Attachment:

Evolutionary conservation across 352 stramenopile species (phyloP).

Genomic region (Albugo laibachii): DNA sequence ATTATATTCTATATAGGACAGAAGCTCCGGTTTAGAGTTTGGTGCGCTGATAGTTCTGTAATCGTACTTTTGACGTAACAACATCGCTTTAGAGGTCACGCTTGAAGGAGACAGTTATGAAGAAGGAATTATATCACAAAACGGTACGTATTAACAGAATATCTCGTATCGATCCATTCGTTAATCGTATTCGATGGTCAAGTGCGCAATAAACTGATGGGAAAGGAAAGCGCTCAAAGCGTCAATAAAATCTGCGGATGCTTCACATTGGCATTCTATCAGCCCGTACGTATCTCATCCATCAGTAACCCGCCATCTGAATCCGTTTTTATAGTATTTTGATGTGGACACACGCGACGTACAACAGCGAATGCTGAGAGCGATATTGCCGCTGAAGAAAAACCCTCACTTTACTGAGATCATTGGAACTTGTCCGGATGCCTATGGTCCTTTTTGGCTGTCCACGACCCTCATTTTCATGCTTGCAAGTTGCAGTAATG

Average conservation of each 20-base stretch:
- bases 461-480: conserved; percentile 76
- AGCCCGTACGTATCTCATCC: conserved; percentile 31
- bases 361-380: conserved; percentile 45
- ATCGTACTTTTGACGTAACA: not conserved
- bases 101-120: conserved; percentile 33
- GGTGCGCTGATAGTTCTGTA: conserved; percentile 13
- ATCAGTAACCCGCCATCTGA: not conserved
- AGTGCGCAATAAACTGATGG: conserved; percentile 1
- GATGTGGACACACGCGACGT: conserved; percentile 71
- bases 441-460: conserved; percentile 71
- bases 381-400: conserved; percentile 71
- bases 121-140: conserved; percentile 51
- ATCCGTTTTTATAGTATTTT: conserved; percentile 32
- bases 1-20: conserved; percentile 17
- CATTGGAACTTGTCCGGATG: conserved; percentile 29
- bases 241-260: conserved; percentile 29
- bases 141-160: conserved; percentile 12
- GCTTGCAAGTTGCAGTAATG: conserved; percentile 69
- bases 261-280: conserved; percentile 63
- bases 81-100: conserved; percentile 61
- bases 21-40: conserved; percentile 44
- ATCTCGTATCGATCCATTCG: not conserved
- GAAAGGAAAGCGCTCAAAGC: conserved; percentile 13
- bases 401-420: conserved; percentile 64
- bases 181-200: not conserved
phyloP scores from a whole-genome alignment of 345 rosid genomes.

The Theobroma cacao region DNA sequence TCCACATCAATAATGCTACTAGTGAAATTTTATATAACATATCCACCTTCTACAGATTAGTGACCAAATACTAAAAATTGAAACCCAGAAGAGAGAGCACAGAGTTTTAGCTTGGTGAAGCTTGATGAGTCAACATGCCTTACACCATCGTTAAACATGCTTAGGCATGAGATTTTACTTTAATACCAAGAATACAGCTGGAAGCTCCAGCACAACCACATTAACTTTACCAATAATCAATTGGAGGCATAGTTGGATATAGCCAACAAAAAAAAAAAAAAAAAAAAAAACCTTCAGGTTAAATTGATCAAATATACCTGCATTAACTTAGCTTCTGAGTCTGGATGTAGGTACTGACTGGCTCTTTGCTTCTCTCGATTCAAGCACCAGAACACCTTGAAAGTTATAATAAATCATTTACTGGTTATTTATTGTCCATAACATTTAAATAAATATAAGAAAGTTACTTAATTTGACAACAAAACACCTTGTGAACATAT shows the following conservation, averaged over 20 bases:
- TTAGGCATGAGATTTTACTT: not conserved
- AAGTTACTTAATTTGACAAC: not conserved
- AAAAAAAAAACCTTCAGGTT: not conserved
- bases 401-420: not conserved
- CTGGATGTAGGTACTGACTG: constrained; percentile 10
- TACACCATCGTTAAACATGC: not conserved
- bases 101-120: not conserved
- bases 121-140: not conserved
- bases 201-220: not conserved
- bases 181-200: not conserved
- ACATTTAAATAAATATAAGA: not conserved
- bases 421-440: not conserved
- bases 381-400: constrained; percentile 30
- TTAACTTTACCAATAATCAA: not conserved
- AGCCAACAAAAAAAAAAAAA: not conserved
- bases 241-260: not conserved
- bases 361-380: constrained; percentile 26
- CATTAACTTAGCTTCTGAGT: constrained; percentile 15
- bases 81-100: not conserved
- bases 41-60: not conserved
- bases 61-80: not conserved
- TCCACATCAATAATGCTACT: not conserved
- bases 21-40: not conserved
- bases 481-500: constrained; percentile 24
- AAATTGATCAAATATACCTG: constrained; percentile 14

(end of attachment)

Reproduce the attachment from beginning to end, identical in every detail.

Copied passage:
Evolutionary conservation across 352 stramenopile species (phyloP).

Genomic region (Albugo laibachii): DNA sequence ATTATATTCTATATAGGACAGAAGCTCCGGTTTAGAGTTTGGTGCGCTGATAGTTCTGTAATCGTACTTTTGACGTAACAACATCGCTTTAGAGGTCACGCTTGAAGGAGACAGTTATGAAGAAGGAATTATATCACAAAACGGTACGTATTAACAGAATATCTCGTATCGATCCATTCGTTAATCGTATTCGATGGTCAAGTGCGCAATAAACTGATGGGAAAGGAAAGCGCTCAAAGCGTCAATAAAATCTGCGGATGCTTCACATTGGCATTCTATCAGCCCGTACGTATCTCATCCATCAGTAACCCGCCATCTGAATCCGTTTTTATAGTATTTTGATGTGGACACACGCGACGTACAACAGCGAATGCTGAGAGCGATATTGCCGCTGAAGAAAAACCCTCACTTTACTGAGATCATTGGAACTTGTCCGGATGCCTATGGTCCTTTTTGGCTGTCCACGACCCTCATTTTCATGCTTGCAAGTTGCAGTAATG

Average conservation of each 20-base stretch:
- bases 461-480: conserved; percentile 76
- AGCCCGTACGTATCTCATCC: conserved; percentile 31
- bases 361-380: conserved; percentile 45
- ATCGTACTTTTGACGTAACA: not conserved
- bases 101-120: conserved; percentile 33
- GGTGCGCTGATAGTTCTGTA: conserved; percentile 13
- ATCAGTAACCCGCCATCTGA: not conserved
- AGTGCGCAATAAACTGATGG: conserved; percentile 1
- GATGTGGACACACGCGACGT: conserved; percentile 71
- bases 441-460: conserved; percentile 71
- bases 381-400: conserved; percentile 71
- bases 121-140: conserved; percentile 51
- ATCCGTTTTTATAGTATTTT: conserved; percentile 32
- bases 1-20: conserved; percentile 17
- CATTGGAACTTGTCCGGATG: conserved; percentile 29
- bases 241-260: conserved; percentile 29
- bases 141-160: conserved; percentile 12
- GCTTGCAAGTTGCAGTAATG: conserved; percentile 69
- bases 261-280: conserved; percentile 63
- bases 81-100: conserved; percentile 61
- bases 21-40: conserved; percentile 44
- ATCTCGTATCGATCCATTCG: not conserved
- GAAAGGAAAGCGCTCAAAGC: conserved; percentile 13
- bases 401-420: conserved; percentile 64
- bases 181-200: not conserved
phyloP scores from a whole-genome alignment of 345 rosid genomes.

The Theobroma cacao region DNA sequence TCCACATCAATAATGCTACTAGTGAAATTTTATATAACATATCCACCTTCTACAGATTAGTGACCAAATACTAAAAATTGAAACCCAGAAGAGAGAGCACAGAGTTTTAGCTTGGTGAAGCTTGATGAGTCAACATGCCTTACACCATCGTTAAACATGCTTAGGCATGAGATTTTACTTTAATACCAAGAATACAGCTGGAAGCTCCAGCACAACCACATTAACTTTACCAATAATCAATTGGAGGCATAGTTGGATATAGCCAACAAAAAAAAAAAAAAAAAAAAAAACCTTCAGGTTAAATTGATCAAATATACCTGCATTAACTTAGCTTCTGAGTCTGGATGTAGGTACTGACTGGCTCTTTGCTTCTCTCGATTCAAGCACCAGAACACCTTGAAAGTTATAATAAATCATTTACTGGTTATTTATTGTCCATAACATTTAAATAAATATAAGAAAGTTACTTAATTTGACAACAAAACACCTTGTGAACATAT shows the following conservation, averaged over 20 bases:
- TTAGGCATGAGATTTTACTT: not conserved
- AAGTTACTTAATTTGACAAC: not conserved
- AAAAAAAAAACCTTCAGGTT: not conserved
- bases 401-420: not conserved
- CTGGATGTAGGTACTGACTG: constrained; percentile 10
- TACACCATCGTTAAACATGC: not conserved
- bases 101-120: not conserved
- bases 121-140: not conserved
- bases 201-220: not conserved
- bases 181-200: not conserved
- ACATTTAAATAAATATAAGA: not conserved
- bases 421-440: not conserved
- bases 381-400: constrained; percentile 30
- TTAACTTTACCAATAATCAA: not conserved
- AGCCAACAAAAAAAAAAAAA: not conserved
- bases 241-260: not conserved
- bases 361-380: constrained; percentile 26
- CATTAACTTAGCTTCTGAGT: constrained; percentile 15
- bases 81-100: not conserved
- bases 41-60: not conserved
- bases 61-80: not conserved
- TCCACATCAATAATGCTACT: not conserved
- bases 21-40: not conserved
- bases 481-500: constrained; percentile 24
- AAATTGATCAAATATACCTG: constrained; percentile 14